S1E76 Helping children thrive through brain science

Dr. Amelia Bachleda is a doctor of neuroscience at The Institute for Learning & Brain Sciences (I-LABS) at the University of Washington. But rather than doing direct academic research, she takes the latest research out into the world, where educators, parents, and policy-makers can encounter the work in an easily understandable form, and then make use of it for the betterment of children.


S1E75 A seismic shift: the Mexican election 2018

Andrés Manuel López Obrador won the recent Mexican presidential election by a landslide. What gave rise to his victory, and what does it mean for Mexico’s future? We speak to a pair of brilliant law professors and activists, Alejandro Madrazo Lajous and Catalina Perez, who recently spoke in Santa Fe about the history of Mexico and the current problems of organized crime, corruption, and violence — and some possible solutions.


S1E74 Ana Pacheco, New Mexico history and the writers in the Living Room

Ana Pacheco speaks on a new book on pueblos of New Mexico. And in a second segment, Mary-Charlotte speaks about some young writers who are starting a literary space called The Living Room.


S1E72 Before #MeToo: A Rape Victim Speaks Up in 1937

In 1937, Patricia Douglas was brutally raped at an MGM party. The film studio was all-powerful, and though she brought a federal lawsuit against them, her case was strong-armed out of existence and was forgotten until six decades later, when filmmaker David Stenn happened upon a newspaper article about Douglas and began to pursue the story. He found her and made a film about courage in the face of male power.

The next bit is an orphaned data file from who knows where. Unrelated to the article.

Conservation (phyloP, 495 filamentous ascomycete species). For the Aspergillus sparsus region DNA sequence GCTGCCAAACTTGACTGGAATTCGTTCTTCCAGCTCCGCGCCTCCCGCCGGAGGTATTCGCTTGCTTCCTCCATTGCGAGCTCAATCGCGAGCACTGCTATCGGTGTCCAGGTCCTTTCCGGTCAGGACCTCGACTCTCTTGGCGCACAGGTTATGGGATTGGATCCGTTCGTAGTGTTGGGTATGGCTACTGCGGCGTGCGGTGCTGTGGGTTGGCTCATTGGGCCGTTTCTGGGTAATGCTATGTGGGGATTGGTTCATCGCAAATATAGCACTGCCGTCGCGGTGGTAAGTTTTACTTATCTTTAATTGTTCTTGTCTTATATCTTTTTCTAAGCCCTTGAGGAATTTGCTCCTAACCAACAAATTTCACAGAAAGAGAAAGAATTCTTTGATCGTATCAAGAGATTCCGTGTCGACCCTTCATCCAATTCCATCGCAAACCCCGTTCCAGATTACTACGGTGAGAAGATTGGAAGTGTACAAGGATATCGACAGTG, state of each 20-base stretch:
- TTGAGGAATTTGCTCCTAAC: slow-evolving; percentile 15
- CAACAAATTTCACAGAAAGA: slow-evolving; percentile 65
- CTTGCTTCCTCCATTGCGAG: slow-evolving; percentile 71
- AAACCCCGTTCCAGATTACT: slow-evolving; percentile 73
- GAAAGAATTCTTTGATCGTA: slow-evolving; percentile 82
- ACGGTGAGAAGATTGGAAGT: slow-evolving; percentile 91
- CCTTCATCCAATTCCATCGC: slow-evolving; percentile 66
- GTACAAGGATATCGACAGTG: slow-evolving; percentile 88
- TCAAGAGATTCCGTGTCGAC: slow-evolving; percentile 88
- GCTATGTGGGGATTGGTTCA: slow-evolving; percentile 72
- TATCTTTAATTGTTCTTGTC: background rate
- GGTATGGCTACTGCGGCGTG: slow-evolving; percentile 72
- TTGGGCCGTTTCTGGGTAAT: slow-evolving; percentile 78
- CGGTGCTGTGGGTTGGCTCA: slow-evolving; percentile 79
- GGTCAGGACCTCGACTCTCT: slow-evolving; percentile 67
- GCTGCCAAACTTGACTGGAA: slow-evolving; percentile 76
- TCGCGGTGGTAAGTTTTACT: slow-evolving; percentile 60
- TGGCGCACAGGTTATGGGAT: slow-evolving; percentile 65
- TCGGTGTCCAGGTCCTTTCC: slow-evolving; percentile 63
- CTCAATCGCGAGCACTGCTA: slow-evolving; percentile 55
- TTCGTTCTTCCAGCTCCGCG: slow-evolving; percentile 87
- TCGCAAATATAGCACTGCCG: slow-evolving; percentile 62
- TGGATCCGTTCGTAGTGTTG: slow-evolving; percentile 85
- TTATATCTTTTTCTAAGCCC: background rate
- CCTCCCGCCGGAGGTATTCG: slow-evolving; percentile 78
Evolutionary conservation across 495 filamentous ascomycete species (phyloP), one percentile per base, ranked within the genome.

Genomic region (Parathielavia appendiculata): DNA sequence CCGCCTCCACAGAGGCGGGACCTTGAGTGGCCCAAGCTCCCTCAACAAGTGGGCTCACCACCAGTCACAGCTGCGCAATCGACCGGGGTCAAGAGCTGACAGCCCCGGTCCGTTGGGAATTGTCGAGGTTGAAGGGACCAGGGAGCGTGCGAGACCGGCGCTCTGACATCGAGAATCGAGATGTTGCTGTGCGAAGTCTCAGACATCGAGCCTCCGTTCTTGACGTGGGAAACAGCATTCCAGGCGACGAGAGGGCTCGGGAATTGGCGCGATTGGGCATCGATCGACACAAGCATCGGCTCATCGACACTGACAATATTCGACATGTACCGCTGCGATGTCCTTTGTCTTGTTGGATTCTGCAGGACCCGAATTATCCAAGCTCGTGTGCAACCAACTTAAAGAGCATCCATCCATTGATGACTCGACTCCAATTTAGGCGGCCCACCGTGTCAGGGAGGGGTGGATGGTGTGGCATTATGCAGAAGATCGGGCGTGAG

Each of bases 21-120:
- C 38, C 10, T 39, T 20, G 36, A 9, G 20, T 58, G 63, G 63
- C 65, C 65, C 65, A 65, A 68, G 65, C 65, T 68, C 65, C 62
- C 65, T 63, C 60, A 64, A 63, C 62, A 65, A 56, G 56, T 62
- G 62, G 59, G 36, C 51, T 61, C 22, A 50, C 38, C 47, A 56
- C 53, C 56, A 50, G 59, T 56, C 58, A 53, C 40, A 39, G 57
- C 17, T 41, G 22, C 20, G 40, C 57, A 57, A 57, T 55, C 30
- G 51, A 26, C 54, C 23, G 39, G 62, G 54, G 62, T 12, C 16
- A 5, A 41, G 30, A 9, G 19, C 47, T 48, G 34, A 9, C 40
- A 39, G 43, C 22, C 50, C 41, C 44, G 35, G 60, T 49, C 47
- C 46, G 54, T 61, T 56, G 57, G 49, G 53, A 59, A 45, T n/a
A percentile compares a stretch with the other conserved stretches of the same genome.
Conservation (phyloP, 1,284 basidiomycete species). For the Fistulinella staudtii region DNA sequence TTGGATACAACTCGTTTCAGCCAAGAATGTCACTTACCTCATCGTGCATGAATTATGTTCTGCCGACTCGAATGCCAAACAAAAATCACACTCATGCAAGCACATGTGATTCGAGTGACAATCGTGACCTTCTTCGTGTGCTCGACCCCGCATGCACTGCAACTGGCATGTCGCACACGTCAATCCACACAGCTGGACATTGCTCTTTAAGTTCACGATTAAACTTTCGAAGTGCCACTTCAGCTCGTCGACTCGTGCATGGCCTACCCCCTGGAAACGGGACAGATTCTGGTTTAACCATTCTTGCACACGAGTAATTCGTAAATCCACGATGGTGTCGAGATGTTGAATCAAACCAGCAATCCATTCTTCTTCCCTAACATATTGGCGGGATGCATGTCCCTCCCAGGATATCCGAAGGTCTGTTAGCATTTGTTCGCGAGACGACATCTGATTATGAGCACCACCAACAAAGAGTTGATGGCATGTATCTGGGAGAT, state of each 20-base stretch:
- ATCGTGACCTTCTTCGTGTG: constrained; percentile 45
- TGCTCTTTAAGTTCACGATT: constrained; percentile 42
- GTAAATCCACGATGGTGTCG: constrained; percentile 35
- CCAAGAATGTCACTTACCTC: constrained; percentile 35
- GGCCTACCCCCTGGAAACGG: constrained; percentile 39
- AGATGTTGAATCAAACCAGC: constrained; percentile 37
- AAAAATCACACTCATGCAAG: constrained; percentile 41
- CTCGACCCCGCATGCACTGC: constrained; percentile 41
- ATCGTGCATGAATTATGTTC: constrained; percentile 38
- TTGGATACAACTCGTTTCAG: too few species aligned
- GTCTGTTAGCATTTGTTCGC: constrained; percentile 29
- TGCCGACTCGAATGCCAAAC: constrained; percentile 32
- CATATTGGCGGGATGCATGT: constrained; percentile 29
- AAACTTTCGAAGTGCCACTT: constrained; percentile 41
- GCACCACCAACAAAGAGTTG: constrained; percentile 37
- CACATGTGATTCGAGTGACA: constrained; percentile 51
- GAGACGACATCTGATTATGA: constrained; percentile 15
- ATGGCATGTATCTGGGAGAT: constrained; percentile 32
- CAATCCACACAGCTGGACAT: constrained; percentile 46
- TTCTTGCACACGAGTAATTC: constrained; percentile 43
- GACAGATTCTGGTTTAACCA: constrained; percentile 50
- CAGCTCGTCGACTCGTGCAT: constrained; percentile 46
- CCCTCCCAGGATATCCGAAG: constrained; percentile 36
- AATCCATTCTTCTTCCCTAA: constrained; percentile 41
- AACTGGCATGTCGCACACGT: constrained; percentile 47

S1E71 Mexican female journalists: Prodigious courage and creativity:

Lydia Cacho is a Mexican journalist, feminist, human rights activist, and author of several books. She uncovered a pedophilia and child pornography ring, resulting in a 113-year prison sentence for its powerful leader. She was brutally beaten, raped, and left for dead in retaliation. But her spirit was not broken.


S1E70 The Modern Maasai: a talk with chief Nickson Parmisa

The Maasai people of Kenya are living in two worlds. Their traditional practices, governance, and language are all very much alive. At the same time, they are using technology to do things like conserving wildlife, and they are banning obsolete customs like underage marriage and female genital mutilation.


S1E69 Building an economic model based on reality

Sam Bowles is an economist and a Research Professor at the Santa Fe Institute. Wendy Carlin is a Professor of Economics at University College London. They're giving a community lecture called After Trump and Brexit: A New Economics (Forget Red and Blue), on Tuesday, July 17, at 7:30 at the Lensic Performing Arts Center in Santa Fe, sponsored by the Santa Fe Institute. They discuss the deep flaws in the neoliberal economic model and suggest alternative ways of teaching and understanding...


S1E68 Opera director Peter Sellars on Dr. Atomic

World-renowned director Peter Sellars wrote the libretto of the opera Dr. Atomic by composer John Adams. It was first produced in 2005 but is having its New Mexico premiere at the Santa Fe opera this Saturday. The opera enacts the drama of the hours before the Trinity test, the first atomic bomb test New Mexico. We discuss the significance of staging the opera so close to Los Alamos, and the imperative of dealing with the destructive power of the bomb and other weapons of mass death.


S1E67 Dr. Atomic, and the politics of nuclear weapons

The Santa Fe Opera is staging the New Mexico premiere of Dr. Atomic, the opera by composer John Adams and librettist-director Peter Sellars, which explores the emotional and moral dimensions of weapons of mass death. Cultural historian Lois Rudnick is collaborating with the Santa Fe Opera to present this year’s Tech And The West Symposium on Dr. Atomic. It’s July 13-14, 2018, New Mexico History Museum And Lensic, and features scientists, artists, historians, and people directly affected...